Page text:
Draw some Cash

TIP THREE - Start a chain reaction
Down to the nitty-gritty: you’ll need to find the right materials – whether blank T-shirts or the perfect type of Perspex – help with making the product, and a way of selling it. Getting great suppliers, craftspeople and distributors takes serious legwork.

Contact potential distributors early: speak to design boutiques, online independent design stores, independent galleries and so on. They know what sells, and their input could be crucial in helping refine your product. They may be able to recommend manufacturers or suppliers who specialise in illustration-led projects. Some companies, such as Clickforart, even handle the process for you, taking artists designs and producing them as limited-edition cushions, screen-prints, cup-and-saucer sets, and more.

Henrietta Swift says that for her sticker sets, some research led her to the right manufacturer. “I found a great company, Diginate (diginate.com) who produce one-off contour-cut stickers: they’re who I used for my first batch. I then contacted them when we were considering a larger run and they gave a reasonable production price, so we stuck with them.”

If your product is complex then getting the right materials can be challenging: Boreal found that it took days of trekking around fabric shops and markets and scouring the internet to request samples from digital printers. “We needed a fabric which could not only cope with day-to-day usage, but could show off highly colourful and detailed artwork,” says Stephen Gibbs.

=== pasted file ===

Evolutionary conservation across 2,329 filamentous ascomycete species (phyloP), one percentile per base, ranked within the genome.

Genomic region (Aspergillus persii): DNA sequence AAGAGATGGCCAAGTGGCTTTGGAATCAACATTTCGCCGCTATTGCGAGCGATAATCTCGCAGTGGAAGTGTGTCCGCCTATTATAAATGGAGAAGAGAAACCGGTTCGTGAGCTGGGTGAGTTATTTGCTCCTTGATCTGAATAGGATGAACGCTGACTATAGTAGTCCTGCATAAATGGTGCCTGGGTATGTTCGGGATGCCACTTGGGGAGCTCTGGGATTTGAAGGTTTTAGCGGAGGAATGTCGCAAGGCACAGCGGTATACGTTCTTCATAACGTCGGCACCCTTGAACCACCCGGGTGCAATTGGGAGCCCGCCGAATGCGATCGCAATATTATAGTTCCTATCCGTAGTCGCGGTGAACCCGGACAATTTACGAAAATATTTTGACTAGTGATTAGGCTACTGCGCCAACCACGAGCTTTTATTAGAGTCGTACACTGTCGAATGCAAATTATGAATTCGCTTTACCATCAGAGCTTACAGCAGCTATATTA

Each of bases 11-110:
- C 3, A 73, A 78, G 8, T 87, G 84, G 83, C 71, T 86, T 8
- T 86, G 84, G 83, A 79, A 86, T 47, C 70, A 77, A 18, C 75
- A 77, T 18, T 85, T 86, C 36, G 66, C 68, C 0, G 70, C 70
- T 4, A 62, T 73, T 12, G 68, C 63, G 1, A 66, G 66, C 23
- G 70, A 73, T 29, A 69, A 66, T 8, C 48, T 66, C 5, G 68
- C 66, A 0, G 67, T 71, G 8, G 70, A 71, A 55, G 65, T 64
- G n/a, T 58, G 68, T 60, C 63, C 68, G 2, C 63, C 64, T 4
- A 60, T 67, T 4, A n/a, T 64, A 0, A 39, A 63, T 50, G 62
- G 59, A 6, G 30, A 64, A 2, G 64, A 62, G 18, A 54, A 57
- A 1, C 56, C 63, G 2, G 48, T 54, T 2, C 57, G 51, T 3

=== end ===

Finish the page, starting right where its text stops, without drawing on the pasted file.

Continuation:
Fashion designer Sally Smallwood spent weeks testing different threads and ways of sewing them, says Chris Barter. “A lot of the materials were ruled out straightaway due to the edges fraying, or us not having the machinery to cope.”

Finding the right fabric took the Boreal team months, but perseverance and effort saw them through.

TIP FOUR - Be rare
There’s nothing wrong with not achieving world domination, particularly at first: go for small editions of your products when you’re starting out. “[Your product] has to be producible as one-offs or small editions to keep the risk to a bare minimum while finding out whether there is any demand for it,” says Tomi Vollauschek, who runs online design boutique Stereohype (stereohype.com), as well as design studio [email protected] “If demand is indeed high then bigger editions should be possible.”

Darren Riley of Clickforart (clickforart.com) says that “being bold and quickly learning from mistakes” is a good skill for creatives to pick up – and again, this is easier to accomplish if you’re not stuck with a mountain of stock to distribute.

Plus, of course, if your creation is very limited-edition, this means that it will be even more collectible – and valuable – when you’re rich and famous in 20 years’ time.

TIP FIVE - Aim wide
“A lot of products designed, produced and directly sold by graphic designers and illustrators themselves tend to have their peers in mind as potential customers,” says Vollauschek. “To reach out of this limited market must of course be the ultimate aim – how many products can you possibly sell to your potential competitors?”